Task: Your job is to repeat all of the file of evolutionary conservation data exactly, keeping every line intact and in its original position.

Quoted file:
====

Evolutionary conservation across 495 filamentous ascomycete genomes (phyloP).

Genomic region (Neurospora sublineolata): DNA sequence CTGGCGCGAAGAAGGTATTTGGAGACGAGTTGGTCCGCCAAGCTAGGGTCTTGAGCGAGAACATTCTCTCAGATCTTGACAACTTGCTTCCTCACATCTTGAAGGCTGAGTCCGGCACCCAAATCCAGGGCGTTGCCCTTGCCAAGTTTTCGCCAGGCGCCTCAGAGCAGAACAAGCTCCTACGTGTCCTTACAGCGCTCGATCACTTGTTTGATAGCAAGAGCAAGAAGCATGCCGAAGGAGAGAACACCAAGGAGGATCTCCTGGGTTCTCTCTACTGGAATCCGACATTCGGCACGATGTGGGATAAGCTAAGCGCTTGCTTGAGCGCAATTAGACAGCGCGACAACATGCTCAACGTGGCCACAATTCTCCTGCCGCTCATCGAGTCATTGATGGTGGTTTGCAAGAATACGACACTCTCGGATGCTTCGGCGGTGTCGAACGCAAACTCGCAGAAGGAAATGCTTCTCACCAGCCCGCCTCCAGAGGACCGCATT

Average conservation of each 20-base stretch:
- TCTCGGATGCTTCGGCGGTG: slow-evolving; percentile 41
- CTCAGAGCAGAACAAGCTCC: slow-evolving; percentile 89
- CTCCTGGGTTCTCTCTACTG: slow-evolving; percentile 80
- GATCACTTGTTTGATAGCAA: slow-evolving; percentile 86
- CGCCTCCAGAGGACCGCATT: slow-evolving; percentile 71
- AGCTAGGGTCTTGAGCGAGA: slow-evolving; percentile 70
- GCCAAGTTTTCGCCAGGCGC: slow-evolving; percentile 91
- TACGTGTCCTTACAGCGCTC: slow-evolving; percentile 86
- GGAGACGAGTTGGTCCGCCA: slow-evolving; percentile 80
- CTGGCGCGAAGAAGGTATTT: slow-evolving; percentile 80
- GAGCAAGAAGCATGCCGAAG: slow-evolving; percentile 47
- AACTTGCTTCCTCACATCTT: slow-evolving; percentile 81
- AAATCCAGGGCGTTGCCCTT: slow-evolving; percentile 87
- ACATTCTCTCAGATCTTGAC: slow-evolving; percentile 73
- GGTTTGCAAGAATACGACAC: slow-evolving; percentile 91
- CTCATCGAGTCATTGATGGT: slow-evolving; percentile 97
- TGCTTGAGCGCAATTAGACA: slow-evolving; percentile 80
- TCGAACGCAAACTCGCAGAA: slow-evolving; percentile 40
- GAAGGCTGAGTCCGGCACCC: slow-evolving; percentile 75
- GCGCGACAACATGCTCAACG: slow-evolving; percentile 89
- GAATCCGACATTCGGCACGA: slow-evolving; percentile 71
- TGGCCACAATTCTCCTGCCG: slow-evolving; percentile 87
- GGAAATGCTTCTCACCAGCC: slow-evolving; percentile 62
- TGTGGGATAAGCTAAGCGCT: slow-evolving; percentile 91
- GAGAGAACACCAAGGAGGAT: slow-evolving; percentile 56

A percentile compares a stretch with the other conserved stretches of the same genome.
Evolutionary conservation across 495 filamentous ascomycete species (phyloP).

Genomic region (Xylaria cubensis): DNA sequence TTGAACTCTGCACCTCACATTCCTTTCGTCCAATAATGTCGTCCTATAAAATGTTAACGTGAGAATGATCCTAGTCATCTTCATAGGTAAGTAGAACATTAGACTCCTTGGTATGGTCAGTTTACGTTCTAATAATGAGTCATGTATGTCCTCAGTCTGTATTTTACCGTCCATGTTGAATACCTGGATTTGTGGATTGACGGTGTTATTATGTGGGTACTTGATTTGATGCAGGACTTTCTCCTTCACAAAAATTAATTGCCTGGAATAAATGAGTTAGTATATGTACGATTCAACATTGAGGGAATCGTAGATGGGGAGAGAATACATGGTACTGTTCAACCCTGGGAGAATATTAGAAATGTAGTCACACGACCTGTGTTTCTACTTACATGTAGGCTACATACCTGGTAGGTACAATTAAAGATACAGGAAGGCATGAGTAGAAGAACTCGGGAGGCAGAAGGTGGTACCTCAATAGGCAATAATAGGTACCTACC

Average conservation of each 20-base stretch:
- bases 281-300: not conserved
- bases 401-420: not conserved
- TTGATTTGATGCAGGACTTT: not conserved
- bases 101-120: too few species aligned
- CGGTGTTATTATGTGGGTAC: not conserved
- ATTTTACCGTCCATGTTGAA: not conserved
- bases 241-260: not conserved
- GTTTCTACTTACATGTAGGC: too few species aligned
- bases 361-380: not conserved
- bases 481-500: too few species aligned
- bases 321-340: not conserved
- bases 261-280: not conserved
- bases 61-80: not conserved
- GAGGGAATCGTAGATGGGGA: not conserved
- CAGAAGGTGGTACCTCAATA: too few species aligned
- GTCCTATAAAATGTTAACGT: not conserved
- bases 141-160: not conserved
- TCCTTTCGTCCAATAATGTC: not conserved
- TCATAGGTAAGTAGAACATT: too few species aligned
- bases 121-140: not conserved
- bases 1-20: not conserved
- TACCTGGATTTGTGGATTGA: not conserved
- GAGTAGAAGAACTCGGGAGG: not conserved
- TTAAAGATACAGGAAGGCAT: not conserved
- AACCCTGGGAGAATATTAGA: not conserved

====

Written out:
Evolutionary conservation across 495 filamentous ascomycete genomes (phyloP).

Genomic region (Neurospora sublineolata): DNA sequence CTGGCGCGAAGAAGGTATTTGGAGACGAGTTGGTCCGCCAAGCTAGGGTCTTGAGCGAGAACATTCTCTCAGATCTTGACAACTTGCTTCCTCACATCTTGAAGGCTGAGTCCGGCACCCAAATCCAGGGCGTTGCCCTTGCCAAGTTTTCGCCAGGCGCCTCAGAGCAGAACAAGCTCCTACGTGTCCTTACAGCGCTCGATCACTTGTTTGATAGCAAGAGCAAGAAGCATGCCGAAGGAGAGAACACCAAGGAGGATCTCCTGGGTTCTCTCTACTGGAATCCGACATTCGGCACGATGTGGGATAAGCTAAGCGCTTGCTTGAGCGCAATTAGACAGCGCGACAACATGCTCAACGTGGCCACAATTCTCCTGCCGCTCATCGAGTCATTGATGGTGGTTTGCAAGAATACGACACTCTCGGATGCTTCGGCGGTGTCGAACGCAAACTCGCAGAAGGAAATGCTTCTCACCAGCCCGCCTCCAGAGGACCGCATT

Average conservation of each 20-base stretch:
- TCTCGGATGCTTCGGCGGTG: slow-evolving; percentile 41
- CTCAGAGCAGAACAAGCTCC: slow-evolving; percentile 89
- CTCCTGGGTTCTCTCTACTG: slow-evolving; percentile 80
- GATCACTTGTTTGATAGCAA: slow-evolving; percentile 86
- CGCCTCCAGAGGACCGCATT: slow-evolving; percentile 71
- AGCTAGGGTCTTGAGCGAGA: slow-evolving; percentile 70
- GCCAAGTTTTCGCCAGGCGC: slow-evolving; percentile 91
- TACGTGTCCTTACAGCGCTC: slow-evolving; percentile 86
- GGAGACGAGTTGGTCCGCCA: slow-evolving; percentile 80
- CTGGCGCGAAGAAGGTATTT: slow-evolving; percentile 80
- GAGCAAGAAGCATGCCGAAG: slow-evolving; percentile 47
- AACTTGCTTCCTCACATCTT: slow-evolving; percentile 81
- AAATCCAGGGCGTTGCCCTT: slow-evolving; percentile 87
- ACATTCTCTCAGATCTTGAC: slow-evolving; percentile 73
- GGTTTGCAAGAATACGACAC: slow-evolving; percentile 91
- CTCATCGAGTCATTGATGGT: slow-evolving; percentile 97
- TGCTTGAGCGCAATTAGACA: slow-evolving; percentile 80
- TCGAACGCAAACTCGCAGAA: slow-evolving; percentile 40
- GAAGGCTGAGTCCGGCACCC: slow-evolving; percentile 75
- GCGCGACAACATGCTCAACG: slow-evolving; percentile 89
- GAATCCGACATTCGGCACGA: slow-evolving; percentile 71
- TGGCCACAATTCTCCTGCCG: slow-evolving; percentile 87
- GGAAATGCTTCTCACCAGCC: slow-evolving; percentile 62
- TGTGGGATAAGCTAAGCGCT: slow-evolving; percentile 91
- GAGAGAACACCAAGGAGGAT: slow-evolving; percentile 56

A percentile compares a stretch with the other conserved stretches of the same genome.
Evolutionary conservation across 495 filamentous ascomycete species (phyloP).

Genomic region (Xylaria cubensis): DNA sequence TTGAACTCTGCACCTCACATTCCTTTCGTCCAATAATGTCGTCCTATAAAATGTTAACGTGAGAATGATCCTAGTCATCTTCATAGGTAAGTAGAACATTAGACTCCTTGGTATGGTCAGTTTACGTTCTAATAATGAGTCATGTATGTCCTCAGTCTGTATTTTACCGTCCATGTTGAATACCTGGATTTGTGGATTGACGGTGTTATTATGTGGGTACTTGATTTGATGCAGGACTTTCTCCTTCACAAAAATTAATTGCCTGGAATAAATGAGTTAGTATATGTACGATTCAACATTGAGGGAATCGTAGATGGGGAGAGAATACATGGTACTGTTCAACCCTGGGAGAATATTAGAAATGTAGTCACACGACCTGTGTTTCTACTTACATGTAGGCTACATACCTGGTAGGTACAATTAAAGATACAGGAAGGCATGAGTAGAAGAACTCGGGAGGCAGAAGGTGGTACCTCAATAGGCAATAATAGGTACCTACC

Average conservation of each 20-base stretch:
- bases 281-300: not conserved
- bases 401-420: not conserved
- TTGATTTGATGCAGGACTTT: not conserved
- bases 101-120: too few species aligned
- CGGTGTTATTATGTGGGTAC: not conserved
- ATTTTACCGTCCATGTTGAA: not conserved
- bases 241-260: not conserved
- GTTTCTACTTACATGTAGGC: too few species aligned
- bases 361-380: not conserved
- bases 481-500: too few species aligned
- bases 321-340: not conserved
- bases 261-280: not conserved
- bases 61-80: not conserved
- GAGGGAATCGTAGATGGGGA: not conserved
- CAGAAGGTGGTACCTCAATA: too few species aligned
- GTCCTATAAAATGTTAACGT: not conserved
- bases 141-160: not conserved
- TCCTTTCGTCCAATAATGTC: not conserved
- TCATAGGTAAGTAGAACATT: too few species aligned
- bases 121-140: not conserved
- bases 1-20: not conserved
- TACCTGGATTTGTGGATTGA: not conserved
- GAGTAGAAGAACTCGGGAGG: not conserved
- TTAAAGATACAGGAAGGCAT: not conserved
- AACCCTGGGAGAATATTAGA: not conserved